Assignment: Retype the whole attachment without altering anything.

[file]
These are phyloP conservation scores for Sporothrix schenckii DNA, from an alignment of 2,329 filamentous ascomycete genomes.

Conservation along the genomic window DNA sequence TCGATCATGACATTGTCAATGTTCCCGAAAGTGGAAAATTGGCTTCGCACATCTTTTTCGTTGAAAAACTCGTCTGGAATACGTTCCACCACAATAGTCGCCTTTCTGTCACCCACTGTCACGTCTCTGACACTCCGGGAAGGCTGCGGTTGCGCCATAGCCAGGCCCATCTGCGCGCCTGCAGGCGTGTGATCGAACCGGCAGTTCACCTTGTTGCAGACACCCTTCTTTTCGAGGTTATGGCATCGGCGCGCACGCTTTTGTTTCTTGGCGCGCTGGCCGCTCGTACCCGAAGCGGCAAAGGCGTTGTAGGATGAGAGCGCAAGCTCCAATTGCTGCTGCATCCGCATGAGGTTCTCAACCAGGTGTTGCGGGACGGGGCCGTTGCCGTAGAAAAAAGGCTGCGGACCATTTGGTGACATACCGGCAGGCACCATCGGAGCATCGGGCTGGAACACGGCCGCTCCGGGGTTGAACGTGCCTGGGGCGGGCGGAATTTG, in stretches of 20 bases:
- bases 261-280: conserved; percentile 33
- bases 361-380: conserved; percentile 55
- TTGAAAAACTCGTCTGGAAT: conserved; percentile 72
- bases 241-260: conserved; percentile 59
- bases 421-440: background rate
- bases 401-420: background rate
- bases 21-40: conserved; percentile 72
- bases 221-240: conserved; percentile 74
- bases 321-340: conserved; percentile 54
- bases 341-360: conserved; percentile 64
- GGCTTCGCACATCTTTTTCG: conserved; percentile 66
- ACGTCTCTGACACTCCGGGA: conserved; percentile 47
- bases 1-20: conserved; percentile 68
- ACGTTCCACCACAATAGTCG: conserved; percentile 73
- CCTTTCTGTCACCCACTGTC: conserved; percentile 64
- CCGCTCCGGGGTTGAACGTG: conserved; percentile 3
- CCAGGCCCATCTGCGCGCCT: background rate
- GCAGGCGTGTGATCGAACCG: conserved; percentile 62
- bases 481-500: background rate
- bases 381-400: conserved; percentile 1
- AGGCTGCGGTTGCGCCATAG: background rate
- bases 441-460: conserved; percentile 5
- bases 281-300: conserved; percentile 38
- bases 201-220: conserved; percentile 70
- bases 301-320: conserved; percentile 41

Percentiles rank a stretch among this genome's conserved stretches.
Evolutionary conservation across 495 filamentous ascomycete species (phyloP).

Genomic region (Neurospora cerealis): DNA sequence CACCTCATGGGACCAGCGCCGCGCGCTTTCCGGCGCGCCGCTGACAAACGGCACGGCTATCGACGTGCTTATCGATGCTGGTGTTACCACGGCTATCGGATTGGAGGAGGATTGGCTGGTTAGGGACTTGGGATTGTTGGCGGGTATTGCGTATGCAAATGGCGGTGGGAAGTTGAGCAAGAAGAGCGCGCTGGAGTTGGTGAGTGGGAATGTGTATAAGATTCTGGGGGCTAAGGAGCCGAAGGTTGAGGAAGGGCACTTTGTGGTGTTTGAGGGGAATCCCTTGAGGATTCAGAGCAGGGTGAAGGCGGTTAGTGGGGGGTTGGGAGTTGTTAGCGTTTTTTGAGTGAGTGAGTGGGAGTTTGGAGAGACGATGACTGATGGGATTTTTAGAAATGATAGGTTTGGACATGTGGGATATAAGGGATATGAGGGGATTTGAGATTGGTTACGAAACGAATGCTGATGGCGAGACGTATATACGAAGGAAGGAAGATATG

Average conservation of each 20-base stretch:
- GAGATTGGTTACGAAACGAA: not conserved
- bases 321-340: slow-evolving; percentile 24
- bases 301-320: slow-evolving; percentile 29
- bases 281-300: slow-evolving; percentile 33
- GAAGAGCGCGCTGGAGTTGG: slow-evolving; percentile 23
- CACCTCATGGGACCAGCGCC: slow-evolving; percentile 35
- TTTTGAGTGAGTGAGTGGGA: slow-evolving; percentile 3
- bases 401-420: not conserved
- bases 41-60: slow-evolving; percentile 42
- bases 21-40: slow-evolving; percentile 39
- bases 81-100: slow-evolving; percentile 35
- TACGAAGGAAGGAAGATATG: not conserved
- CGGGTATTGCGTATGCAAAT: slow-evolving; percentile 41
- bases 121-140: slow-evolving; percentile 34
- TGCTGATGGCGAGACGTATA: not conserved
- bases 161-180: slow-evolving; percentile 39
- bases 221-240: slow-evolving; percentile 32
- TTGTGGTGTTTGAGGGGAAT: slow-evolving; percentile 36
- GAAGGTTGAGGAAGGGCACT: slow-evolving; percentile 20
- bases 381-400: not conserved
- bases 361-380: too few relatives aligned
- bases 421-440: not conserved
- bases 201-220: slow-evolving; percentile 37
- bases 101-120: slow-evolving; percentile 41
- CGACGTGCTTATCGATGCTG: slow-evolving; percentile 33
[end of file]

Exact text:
These are phyloP conservation scores for Sporothrix schenckii DNA, from an alignment of 2,329 filamentous ascomycete genomes.

Conservation along the genomic window DNA sequence TCGATCATGACATTGTCAATGTTCCCGAAAGTGGAAAATTGGCTTCGCACATCTTTTTCGTTGAAAAACTCGTCTGGAATACGTTCCACCACAATAGTCGCCTTTCTGTCACCCACTGTCACGTCTCTGACACTCCGGGAAGGCTGCGGTTGCGCCATAGCCAGGCCCATCTGCGCGCCTGCAGGCGTGTGATCGAACCGGCAGTTCACCTTGTTGCAGACACCCTTCTTTTCGAGGTTATGGCATCGGCGCGCACGCTTTTGTTTCTTGGCGCGCTGGCCGCTCGTACCCGAAGCGGCAAAGGCGTTGTAGGATGAGAGCGCAAGCTCCAATTGCTGCTGCATCCGCATGAGGTTCTCAACCAGGTGTTGCGGGACGGGGCCGTTGCCGTAGAAAAAAGGCTGCGGACCATTTGGTGACATACCGGCAGGCACCATCGGAGCATCGGGCTGGAACACGGCCGCTCCGGGGTTGAACGTGCCTGGGGCGGGCGGAATTTG, in stretches of 20 bases:
- bases 261-280: conserved; percentile 33
- bases 361-380: conserved; percentile 55
- TTGAAAAACTCGTCTGGAAT: conserved; percentile 72
- bases 241-260: conserved; percentile 59
- bases 421-440: background rate
- bases 401-420: background rate
- bases 21-40: conserved; percentile 72
- bases 221-240: conserved; percentile 74
- bases 321-340: conserved; percentile 54
- bases 341-360: conserved; percentile 64
- GGCTTCGCACATCTTTTTCG: conserved; percentile 66
- ACGTCTCTGACACTCCGGGA: conserved; percentile 47
- bases 1-20: conserved; percentile 68
- ACGTTCCACCACAATAGTCG: conserved; percentile 73
- CCTTTCTGTCACCCACTGTC: conserved; percentile 64
- CCGCTCCGGGGTTGAACGTG: conserved; percentile 3
- CCAGGCCCATCTGCGCGCCT: background rate
- GCAGGCGTGTGATCGAACCG: conserved; percentile 62
- bases 481-500: background rate
- bases 381-400: conserved; percentile 1
- AGGCTGCGGTTGCGCCATAG: background rate
- bases 441-460: conserved; percentile 5
- bases 281-300: conserved; percentile 38
- bases 201-220: conserved; percentile 70
- bases 301-320: conserved; percentile 41

Percentiles rank a stretch among this genome's conserved stretches.
Evolutionary conservation across 495 filamentous ascomycete species (phyloP).

Genomic region (Neurospora cerealis): DNA sequence CACCTCATGGGACCAGCGCCGCGCGCTTTCCGGCGCGCCGCTGACAAACGGCACGGCTATCGACGTGCTTATCGATGCTGGTGTTACCACGGCTATCGGATTGGAGGAGGATTGGCTGGTTAGGGACTTGGGATTGTTGGCGGGTATTGCGTATGCAAATGGCGGTGGGAAGTTGAGCAAGAAGAGCGCGCTGGAGTTGGTGAGTGGGAATGTGTATAAGATTCTGGGGGCTAAGGAGCCGAAGGTTGAGGAAGGGCACTTTGTGGTGTTTGAGGGGAATCCCTTGAGGATTCAGAGCAGGGTGAAGGCGGTTAGTGGGGGGTTGGGAGTTGTTAGCGTTTTTTGAGTGAGTGAGTGGGAGTTTGGAGAGACGATGACTGATGGGATTTTTAGAAATGATAGGTTTGGACATGTGGGATATAAGGGATATGAGGGGATTTGAGATTGGTTACGAAACGAATGCTGATGGCGAGACGTATATACGAAGGAAGGAAGATATG

Average conservation of each 20-base stretch:
- GAGATTGGTTACGAAACGAA: not conserved
- bases 321-340: slow-evolving; percentile 24
- bases 301-320: slow-evolving; percentile 29
- bases 281-300: slow-evolving; percentile 33
- GAAGAGCGCGCTGGAGTTGG: slow-evolving; percentile 23
- CACCTCATGGGACCAGCGCC: slow-evolving; percentile 35
- TTTTGAGTGAGTGAGTGGGA: slow-evolving; percentile 3
- bases 401-420: not conserved
- bases 41-60: slow-evolving; percentile 42
- bases 21-40: slow-evolving; percentile 39
- bases 81-100: slow-evolving; percentile 35
- TACGAAGGAAGGAAGATATG: not conserved
- CGGGTATTGCGTATGCAAAT: slow-evolving; percentile 41
- bases 121-140: slow-evolving; percentile 34
- TGCTGATGGCGAGACGTATA: not conserved
- bases 161-180: slow-evolving; percentile 39
- bases 221-240: slow-evolving; percentile 32
- TTGTGGTGTTTGAGGGGAAT: slow-evolving; percentile 36
- GAAGGTTGAGGAAGGGCACT: slow-evolving; percentile 20
- bases 381-400: not conserved
- bases 361-380: too few relatives aligned
- bases 421-440: not conserved
- bases 201-220: slow-evolving; percentile 37
- bases 101-120: slow-evolving; percentile 41
- CGACGTGCTTATCGATGCTG: slow-evolving; percentile 33